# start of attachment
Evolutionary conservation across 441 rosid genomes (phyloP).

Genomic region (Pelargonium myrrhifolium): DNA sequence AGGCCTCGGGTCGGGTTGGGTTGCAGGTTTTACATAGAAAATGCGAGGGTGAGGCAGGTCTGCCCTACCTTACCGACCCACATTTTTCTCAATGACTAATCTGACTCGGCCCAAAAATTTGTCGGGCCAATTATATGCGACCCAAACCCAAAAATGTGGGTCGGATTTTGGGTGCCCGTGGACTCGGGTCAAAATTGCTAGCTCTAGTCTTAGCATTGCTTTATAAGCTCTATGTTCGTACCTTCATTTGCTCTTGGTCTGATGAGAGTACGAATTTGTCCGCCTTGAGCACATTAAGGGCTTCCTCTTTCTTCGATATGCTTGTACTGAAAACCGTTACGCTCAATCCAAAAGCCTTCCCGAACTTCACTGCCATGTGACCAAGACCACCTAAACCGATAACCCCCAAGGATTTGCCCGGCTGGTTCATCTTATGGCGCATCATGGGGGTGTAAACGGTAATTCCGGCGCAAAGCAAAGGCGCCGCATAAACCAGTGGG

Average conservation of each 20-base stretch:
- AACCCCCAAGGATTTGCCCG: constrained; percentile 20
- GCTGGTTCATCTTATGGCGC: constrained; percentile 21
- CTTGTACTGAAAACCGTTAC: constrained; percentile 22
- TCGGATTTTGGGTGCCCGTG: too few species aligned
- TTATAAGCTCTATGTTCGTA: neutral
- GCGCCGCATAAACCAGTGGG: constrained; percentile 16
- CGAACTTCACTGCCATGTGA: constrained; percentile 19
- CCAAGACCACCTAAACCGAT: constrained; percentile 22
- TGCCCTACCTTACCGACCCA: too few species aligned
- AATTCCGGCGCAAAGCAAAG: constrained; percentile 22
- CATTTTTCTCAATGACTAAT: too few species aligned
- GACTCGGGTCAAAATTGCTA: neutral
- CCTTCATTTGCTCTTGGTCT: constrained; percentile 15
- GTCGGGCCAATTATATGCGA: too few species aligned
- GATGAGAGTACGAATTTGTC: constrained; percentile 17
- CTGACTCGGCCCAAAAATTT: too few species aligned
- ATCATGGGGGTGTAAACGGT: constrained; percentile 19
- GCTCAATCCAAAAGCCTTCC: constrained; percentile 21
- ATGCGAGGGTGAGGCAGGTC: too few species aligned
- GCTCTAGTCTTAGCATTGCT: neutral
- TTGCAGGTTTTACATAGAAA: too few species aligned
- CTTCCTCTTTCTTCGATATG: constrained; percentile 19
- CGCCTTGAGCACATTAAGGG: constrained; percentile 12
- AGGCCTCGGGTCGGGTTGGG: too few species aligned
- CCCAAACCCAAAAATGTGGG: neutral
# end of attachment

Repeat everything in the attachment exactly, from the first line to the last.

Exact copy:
Evolutionary conservation across 441 rosid genomes (phyloP).

Genomic region (Pelargonium myrrhifolium): DNA sequence AGGCCTCGGGTCGGGTTGGGTTGCAGGTTTTACATAGAAAATGCGAGGGTGAGGCAGGTCTGCCCTACCTTACCGACCCACATTTTTCTCAATGACTAATCTGACTCGGCCCAAAAATTTGTCGGGCCAATTATATGCGACCCAAACCCAAAAATGTGGGTCGGATTTTGGGTGCCCGTGGACTCGGGTCAAAATTGCTAGCTCTAGTCTTAGCATTGCTTTATAAGCTCTATGTTCGTACCTTCATTTGCTCTTGGTCTGATGAGAGTACGAATTTGTCCGCCTTGAGCACATTAAGGGCTTCCTCTTTCTTCGATATGCTTGTACTGAAAACCGTTACGCTCAATCCAAAAGCCTTCCCGAACTTCACTGCCATGTGACCAAGACCACCTAAACCGATAACCCCCAAGGATTTGCCCGGCTGGTTCATCTTATGGCGCATCATGGGGGTGTAAACGGTAATTCCGGCGCAAAGCAAAGGCGCCGCATAAACCAGTGGG

Average conservation of each 20-base stretch:
- AACCCCCAAGGATTTGCCCG: constrained; percentile 20
- GCTGGTTCATCTTATGGCGC: constrained; percentile 21
- CTTGTACTGAAAACCGTTAC: constrained; percentile 22
- TCGGATTTTGGGTGCCCGTG: too few species aligned
- TTATAAGCTCTATGTTCGTA: neutral
- GCGCCGCATAAACCAGTGGG: constrained; percentile 16
- CGAACTTCACTGCCATGTGA: constrained; percentile 19
- CCAAGACCACCTAAACCGAT: constrained; percentile 22
- TGCCCTACCTTACCGACCCA: too few species aligned
- AATTCCGGCGCAAAGCAAAG: constrained; percentile 22
- CATTTTTCTCAATGACTAAT: too few species aligned
- GACTCGGGTCAAAATTGCTA: neutral
- CCTTCATTTGCTCTTGGTCT: constrained; percentile 15
- GTCGGGCCAATTATATGCGA: too few species aligned
- GATGAGAGTACGAATTTGTC: constrained; percentile 17
- CTGACTCGGCCCAAAAATTT: too few species aligned
- ATCATGGGGGTGTAAACGGT: constrained; percentile 19
- GCTCAATCCAAAAGCCTTCC: constrained; percentile 21
- ATGCGAGGGTGAGGCAGGTC: too few species aligned
- GCTCTAGTCTTAGCATTGCT: neutral
- TTGCAGGTTTTACATAGAAA: too few species aligned
- CTTCCTCTTTCTTCGATATG: constrained; percentile 19
- CGCCTTGAGCACATTAAGGG: constrained; percentile 12
- AGGCCTCGGGTCGGGTTGGG: too few species aligned
- CCCAAACCCAAAAATGTGGG: neutral